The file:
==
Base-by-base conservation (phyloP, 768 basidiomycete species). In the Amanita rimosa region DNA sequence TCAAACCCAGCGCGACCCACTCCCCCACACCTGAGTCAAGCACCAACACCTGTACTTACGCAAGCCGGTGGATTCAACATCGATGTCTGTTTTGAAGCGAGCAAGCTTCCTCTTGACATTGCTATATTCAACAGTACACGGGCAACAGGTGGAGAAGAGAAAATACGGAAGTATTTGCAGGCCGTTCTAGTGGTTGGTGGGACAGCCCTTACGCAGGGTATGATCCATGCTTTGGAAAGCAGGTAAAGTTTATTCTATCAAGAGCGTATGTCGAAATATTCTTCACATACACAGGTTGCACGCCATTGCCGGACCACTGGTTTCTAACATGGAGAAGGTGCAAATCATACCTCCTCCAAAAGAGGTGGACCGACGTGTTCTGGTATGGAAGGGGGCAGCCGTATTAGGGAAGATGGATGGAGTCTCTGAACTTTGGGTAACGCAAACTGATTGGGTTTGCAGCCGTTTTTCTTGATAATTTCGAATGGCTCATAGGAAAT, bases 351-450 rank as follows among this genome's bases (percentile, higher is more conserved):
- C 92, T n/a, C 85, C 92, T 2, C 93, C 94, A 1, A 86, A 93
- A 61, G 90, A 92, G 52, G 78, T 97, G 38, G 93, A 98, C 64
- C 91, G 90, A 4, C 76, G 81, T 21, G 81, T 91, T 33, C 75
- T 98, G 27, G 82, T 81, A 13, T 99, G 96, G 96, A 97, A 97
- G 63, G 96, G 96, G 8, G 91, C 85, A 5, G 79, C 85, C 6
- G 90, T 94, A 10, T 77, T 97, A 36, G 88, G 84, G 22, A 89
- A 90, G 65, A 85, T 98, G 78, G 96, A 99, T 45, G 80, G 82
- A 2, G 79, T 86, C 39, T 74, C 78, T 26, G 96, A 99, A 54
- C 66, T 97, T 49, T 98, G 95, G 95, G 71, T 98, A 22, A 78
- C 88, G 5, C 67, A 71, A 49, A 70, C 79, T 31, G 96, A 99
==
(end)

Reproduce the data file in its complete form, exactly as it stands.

Base-by-base conservation (phyloP, 768 basidiomycete species). In the Amanita rimosa region DNA sequence TCAAACCCAGCGCGACCCACTCCCCCACACCTGAGTCAAGCACCAACACCTGTACTTACGCAAGCCGGTGGATTCAACATCGATGTCTGTTTTGAAGCGAGCAAGCTTCCTCTTGACATTGCTATATTCAACAGTACACGGGCAACAGGTGGAGAAGAGAAAATACGGAAGTATTTGCAGGCCGTTCTAGTGGTTGGTGGGACAGCCCTTACGCAGGGTATGATCCATGCTTTGGAAAGCAGGTAAAGTTTATTCTATCAAGAGCGTATGTCGAAATATTCTTCACATACACAGGTTGCACGCCATTGCCGGACCACTGGTTTCTAACATGGAGAAGGTGCAAATCATACCTCCTCCAAAAGAGGTGGACCGACGTGTTCTGGTATGGAAGGGGGCAGCCGTATTAGGGAAGATGGATGGAGTCTCTGAACTTTGGGTAACGCAAACTGATTGGGTTTGCAGCCGTTTTTCTTGATAATTTCGAATGGCTCATAGGAAAT, bases 351-450 rank as follows among this genome's bases (percentile, higher is more conserved):
- C 92, T n/a, C 85, C 92, T 2, C 93, C 94, A 1, A 86, A 93
- A 61, G 90, A 92, G 52, G 78, T 97, G 38, G 93, A 98, C 64
- C 91, G 90, A 4, C 76, G 81, T 21, G 81, T 91, T 33, C 75
- T 98, G 27, G 82, T 81, A 13, T 99, G 96, G 96, A 97, A 97
- G 63, G 96, G 96, G 8, G 91, C 85, A 5, G 79, C 85, C 6
- G 90, T 94, A 10, T 77, T 97, A 36, G 88, G 84, G 22, A 89
- A 90, G 65, A 85, T 98, G 78, G 96, A 99, T 45, G 80, G 82
- A 2, G 79, T 86, C 39, T 74, C 78, T 26, G 96, A 99, A 54
- C 66, T 97, T 49, T 98, G 95, G 95, G 71, T 98, A 22, A 78
- C 88, G 5, C 67, A 71, A 49, A 70, C 79, T 31, G 96, A 99